Impact of Covid -19 on Education

Dr. Deepa Biswas

India is diverse in many areas, including its people, culture, and education. The year 2019 to 2021 has been difficult owing to the pandemic (COVID/Corona). Due to commodity supply gaps, changes in jobs, work types, education, industry skill demand/expectations, and other factors, it has had a significant impact on the country’s economy. It’s been difficult for people in many ways, notably in terms of living (jobs, food, home, education). The pandemic isn’t over yet. The question is how these pandemic years will affect the country’s education in general. India’s entire student population is estimated to be around 32 million. It has the world’s largest student body and practically covers the whole population of the United States. While most people’s lives are slowly returning to normal, students continue to be traumatized by the loss of their schools and colleges. Some of the schools began offering online education on their own. Later, there were protests because it could not be framed as a comprehensive solution for our country. It was halted and restarted under strict guidelines. However, internet education has yet to reach “ALL.” Proper digital infrastructure is required for online education (computer with internet connectivity). According to several data polls, barely 8% to 10% of the Indian population has access to appropriate digital infrastructure. As a result, the country has a significant digital divide (urban vs. rural). Even if there is internet access, an uninterrupted power supply is a problem in rural and metropolitan regions. Additionally, increased digital screen time for students has health implications. Yes, according to the government and educational boards, there are criteria for reduced curriculum study topics and suggested class hours per day. However, the difficulties persist. Due to financial restrictions, many students have begun working for a living as a result of the suspension of school education in numerous villages and suburban regions. This is a genuinely depressing situation. The overall learning level of students is being harmed as a result of this unavoidable long gap. Students are becoming disengaged from their topic knowledge. This disconnect will be visible in some cases, but not in all. This is causing a knowledge gap among pupils from various social strata, such as cities, towns, and villages.

So, what is a new choice? Opening schools, is it legal and secure? Do rural and urban schools have the facilities and resources to follow the government’s health guidelines? Do they have the necessary funds and resources? Some states in the country began offering regular schooling to some kids, resulting in COVID-related issues. It’s an ideal situation to begin schooling.

The closing of educational institutions affects 1.7 billion pupils in 190 countries. While advanced countries have the tools and methods to provide remote learning to their pupils, low-income countries faced several obstacles in doing so. According to UNESCO, high-income countries’ digital education offers reached 80% of the population, whereas only 50% of students in low-income countries received digital education. In most undeveloped and underdeveloped nations, unstable electricity supply, limited digital literacy, and a shortage of equipment were key barriers to digital education.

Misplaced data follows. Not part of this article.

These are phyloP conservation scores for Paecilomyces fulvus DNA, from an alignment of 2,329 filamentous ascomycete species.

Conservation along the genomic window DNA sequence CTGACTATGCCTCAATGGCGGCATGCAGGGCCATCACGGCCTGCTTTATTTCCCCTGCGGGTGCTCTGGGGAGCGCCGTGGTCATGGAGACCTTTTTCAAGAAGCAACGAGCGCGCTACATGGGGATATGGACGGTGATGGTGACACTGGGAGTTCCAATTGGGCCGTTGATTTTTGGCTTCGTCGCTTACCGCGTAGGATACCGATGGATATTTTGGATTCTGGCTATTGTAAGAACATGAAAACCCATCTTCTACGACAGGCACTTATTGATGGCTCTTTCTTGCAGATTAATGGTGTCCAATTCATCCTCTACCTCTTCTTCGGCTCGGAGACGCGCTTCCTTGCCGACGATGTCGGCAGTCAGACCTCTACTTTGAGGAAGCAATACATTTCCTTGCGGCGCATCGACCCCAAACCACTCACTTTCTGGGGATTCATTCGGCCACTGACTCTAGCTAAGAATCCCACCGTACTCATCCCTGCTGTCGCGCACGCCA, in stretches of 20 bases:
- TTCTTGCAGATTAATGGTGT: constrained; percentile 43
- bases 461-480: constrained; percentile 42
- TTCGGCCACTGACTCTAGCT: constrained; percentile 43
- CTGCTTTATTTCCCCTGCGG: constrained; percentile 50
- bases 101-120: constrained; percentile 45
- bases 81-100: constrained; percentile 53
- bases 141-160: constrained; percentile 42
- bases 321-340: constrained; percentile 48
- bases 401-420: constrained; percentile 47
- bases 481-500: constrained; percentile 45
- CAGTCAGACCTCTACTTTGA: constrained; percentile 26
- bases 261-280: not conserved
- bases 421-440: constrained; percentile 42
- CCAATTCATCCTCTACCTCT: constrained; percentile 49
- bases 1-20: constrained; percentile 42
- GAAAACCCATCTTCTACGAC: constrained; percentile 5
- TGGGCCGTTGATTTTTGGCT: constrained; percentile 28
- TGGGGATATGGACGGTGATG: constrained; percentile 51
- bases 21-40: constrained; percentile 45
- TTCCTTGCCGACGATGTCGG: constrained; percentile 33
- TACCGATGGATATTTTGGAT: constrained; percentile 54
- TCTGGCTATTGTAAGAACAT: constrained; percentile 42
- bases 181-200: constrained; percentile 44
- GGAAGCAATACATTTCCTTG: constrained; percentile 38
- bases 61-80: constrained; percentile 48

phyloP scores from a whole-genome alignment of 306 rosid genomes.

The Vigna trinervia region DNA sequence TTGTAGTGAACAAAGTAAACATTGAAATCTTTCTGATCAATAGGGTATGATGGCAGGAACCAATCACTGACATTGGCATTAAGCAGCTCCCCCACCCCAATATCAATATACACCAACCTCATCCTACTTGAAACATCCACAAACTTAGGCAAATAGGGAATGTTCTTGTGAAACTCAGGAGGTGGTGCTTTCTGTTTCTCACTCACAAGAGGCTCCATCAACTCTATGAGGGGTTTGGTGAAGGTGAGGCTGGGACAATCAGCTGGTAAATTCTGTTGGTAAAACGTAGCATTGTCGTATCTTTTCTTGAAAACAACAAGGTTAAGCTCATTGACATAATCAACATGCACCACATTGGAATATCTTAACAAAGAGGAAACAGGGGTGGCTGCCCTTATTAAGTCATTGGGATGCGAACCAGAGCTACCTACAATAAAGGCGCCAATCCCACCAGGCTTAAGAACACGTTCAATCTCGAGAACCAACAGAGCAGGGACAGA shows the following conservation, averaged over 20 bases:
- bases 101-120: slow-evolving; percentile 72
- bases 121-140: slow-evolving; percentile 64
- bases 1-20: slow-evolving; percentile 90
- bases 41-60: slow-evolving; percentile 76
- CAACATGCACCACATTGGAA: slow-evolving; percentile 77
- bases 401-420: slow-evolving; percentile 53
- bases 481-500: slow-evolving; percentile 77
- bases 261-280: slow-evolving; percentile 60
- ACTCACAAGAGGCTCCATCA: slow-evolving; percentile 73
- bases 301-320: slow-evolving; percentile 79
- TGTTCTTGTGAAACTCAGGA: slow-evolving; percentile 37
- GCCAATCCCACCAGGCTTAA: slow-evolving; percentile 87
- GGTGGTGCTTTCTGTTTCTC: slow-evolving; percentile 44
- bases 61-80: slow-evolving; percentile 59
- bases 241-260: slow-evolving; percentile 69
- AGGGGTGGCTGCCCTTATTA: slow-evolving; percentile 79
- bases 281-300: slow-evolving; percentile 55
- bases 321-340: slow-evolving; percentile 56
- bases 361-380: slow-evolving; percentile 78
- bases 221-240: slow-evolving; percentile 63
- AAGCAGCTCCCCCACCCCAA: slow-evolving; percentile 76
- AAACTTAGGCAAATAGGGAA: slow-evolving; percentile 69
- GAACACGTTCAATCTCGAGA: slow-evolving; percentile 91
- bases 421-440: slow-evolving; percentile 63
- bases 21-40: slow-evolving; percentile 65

As a result, a large portion of the world’s population was unable to participate in online education. In India, as well, poor internet connectivity and low broadband penetration in semi-urban and rural areas hampered digital learning prospects. In India, private schools were more successful in adopting digital technology than government schools and the majority of lower-income schools.

Apart from learning outcomes, mental health is an often-overlooked facet of the Indian educational ecosystem. With the world’s highest rate of student suicide, India can no longer ignore this issue, especially with school closures. According to the ChildFund Survey, the majority of parents have noticed an increase in negative behavior in their children, and more than 60% of children have experienced behavioral changes such as increased aggression, impatience, and lack of attention.

When children return to school and struggle with worry and separation, mental health will become more crucial. The emotional well-being of those who live in tiny quarters with no contact with their classmates or teachers requires special attention.

Furthermore, the complete abolition of Early Childhood Care and Education during the COVID years will have far-reaching consequences for children’s social, emotional, cognitive, and physical requirements, affecting future learning results for the great majority. Inequity in educational access will almost certainly result in long-term income losses and a skilled workforce reduction. It will also influence intergenerational mobility, as disadvantaged groups would have even fewer educational options than in normal years.


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